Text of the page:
Bills aimed at cleaning up the state’s lousy air flew through committees Thursday, raising optimism among state regulators and clean-air advocates that lawmakers might take meaningful action on the topic that’s filling everyone’s lungs.
Three bills—one aimed at bolstering laws regulating polluting vehicles, another that would require 50 percent of state-owned passenger vehicles to use alternative fuels or high-efficiency motors, and one that would provide grant money to help people buy cleaner lawnmowers—all moved through committee hearings.
“It’s fantastic,” said Bryce Bird, director of the state’s Division of Air Quality, on the pace at which clean air bills have been moving. “This is the clean-air session and [we’re] hoping the bills keep moving through.”
House Bill 61 would provide $200,000 to the Division of Air Quality to divvy out to private business and individuals who want to convert or replace small motors, like those that power lawnmowers and snow blowers, to cleaner machines. The bill also modifies an existing grant program called the Clean Fuels and Vehicle Technology Program, allowing it to include electric hybrids.
Rep. Patrice Arent, D-Salt Lake City, who proposed the bill, told the House Natural Resources, Agriculture & Environment Committee that the modest amount of money needed for the program is a good example of getting the most “bang for our buck” out of clean air bills.
“It’s part of the tool that we need to help clean up our air,” Arent said. “And we need to help individuals, not just fleets and others.”
Some committee members were amused to hear from DAQ officials that in order to receive such a grant, applicants would have to prove that they had destroyed their old, dirty motors.
“It’s called a lawnmower grant?” asked Rep. Mike Noel, R-Kanab. “That’s what it is? It’s kind of an odd deal to me.”
Rep. Ryan Wilcox, R-Ogden, compared it to the federal government’s Cash for Clunkers program, and asked Arent if she’d consulted the small engine manufacturer’s association. “How soon can I actually go destroy my own lawnmower and trade it in?” he asked.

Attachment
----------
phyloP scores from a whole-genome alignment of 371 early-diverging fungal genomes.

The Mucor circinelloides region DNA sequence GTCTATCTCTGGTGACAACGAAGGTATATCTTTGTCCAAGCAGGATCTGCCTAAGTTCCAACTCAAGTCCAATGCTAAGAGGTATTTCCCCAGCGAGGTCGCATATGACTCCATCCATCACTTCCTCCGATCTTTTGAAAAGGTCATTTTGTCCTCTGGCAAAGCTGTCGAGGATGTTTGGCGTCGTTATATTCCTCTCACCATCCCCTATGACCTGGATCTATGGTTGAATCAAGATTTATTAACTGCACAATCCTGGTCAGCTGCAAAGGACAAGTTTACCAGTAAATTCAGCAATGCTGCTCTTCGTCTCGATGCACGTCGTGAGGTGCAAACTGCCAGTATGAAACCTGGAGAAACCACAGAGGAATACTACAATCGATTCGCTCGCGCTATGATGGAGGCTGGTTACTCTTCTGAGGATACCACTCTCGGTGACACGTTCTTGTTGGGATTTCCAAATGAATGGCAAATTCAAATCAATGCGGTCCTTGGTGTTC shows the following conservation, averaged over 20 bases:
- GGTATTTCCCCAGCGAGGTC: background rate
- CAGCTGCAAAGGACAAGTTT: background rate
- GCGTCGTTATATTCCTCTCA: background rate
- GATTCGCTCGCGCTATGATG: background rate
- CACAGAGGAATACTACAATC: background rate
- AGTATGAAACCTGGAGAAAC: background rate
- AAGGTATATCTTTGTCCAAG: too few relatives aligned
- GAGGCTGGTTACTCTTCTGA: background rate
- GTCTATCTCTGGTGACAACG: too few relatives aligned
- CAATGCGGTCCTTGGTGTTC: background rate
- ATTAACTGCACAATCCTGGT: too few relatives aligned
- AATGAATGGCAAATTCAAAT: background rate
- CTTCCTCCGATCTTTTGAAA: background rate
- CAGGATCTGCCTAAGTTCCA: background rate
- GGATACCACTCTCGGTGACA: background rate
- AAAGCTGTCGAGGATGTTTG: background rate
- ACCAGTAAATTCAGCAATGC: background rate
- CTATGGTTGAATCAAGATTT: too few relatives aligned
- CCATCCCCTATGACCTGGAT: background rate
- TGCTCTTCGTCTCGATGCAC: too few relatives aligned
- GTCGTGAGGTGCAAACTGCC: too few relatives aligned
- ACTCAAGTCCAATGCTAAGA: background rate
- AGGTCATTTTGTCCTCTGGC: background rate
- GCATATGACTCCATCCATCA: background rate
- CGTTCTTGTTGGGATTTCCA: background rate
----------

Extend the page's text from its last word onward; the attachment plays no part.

Jokes aside, Dave McNeill, planning manager for DAQ, testified that next to automobiles, mobile sources of pollution, such as lawnmowers and other small machines, are the second-largest source of pollutants inventoried in the state’s pollution pie chart.
McNeill told the committee that rather than requiring people to buy fuel-efficient and electric lawnmowers and leaf-blowers, like California does, the bill would merely incentivize the purchase of cleaner machines.
“This is a way to help small businesses and individuals who are really trying to make a difference,” Arent said.
The only committee member to vote against the bill was Rep. John Mathis, R-Vernal.
Senate Bill 99 also moved through the committee. It would require that 50 percent of the state’s fleet of passenger vehicles either run on high-efficiency fuels, like the yet-to-be-mandated tier-three fuels, natural gas or electric motors.
Sen. Scott Jenkins, R-Plain City, proposed the bill. He joked that a reporter had asked him if he was a newly converted environmentalist. Despite the committee’s chuckles, the Republican said he does want to be a good steward of the environment. “That’s what this is about,” he said. “Clean air and being good stewards. That’s it.”
There was some concern from rural lawmakers about a lack of natural-gas filling stations and electric vehicle chargers in their districts. But Noel quipped that he was OK not having such amenities in his district, explaining that if the federal government were to require that all of its vehicles be electric or run on clean fuels, they’d all have to leave his area of the state.
The bill passed unanimously.
Modern-day diesel engines that still spray black smoke from tailpipes could soon face steeper fees for not cleaning up. House Bill 271 from Rep. Lee Perry, R-Perry, would heighten the penalty from its current class C misdemeanor to a class B misdemeanor on the second offense.
As it stands, the penalty never rises over a class C misdemeanor. Bird, of the DAQ, said it appears some Utahns were OK simply paying the fines, around $40, each year for a class C misdemeanor citation. Continuous violations will now carry a steeper fee. The bill passed unanimously.
To read HB 61, click here
To read SB 99, click here
To reach HB 271, click here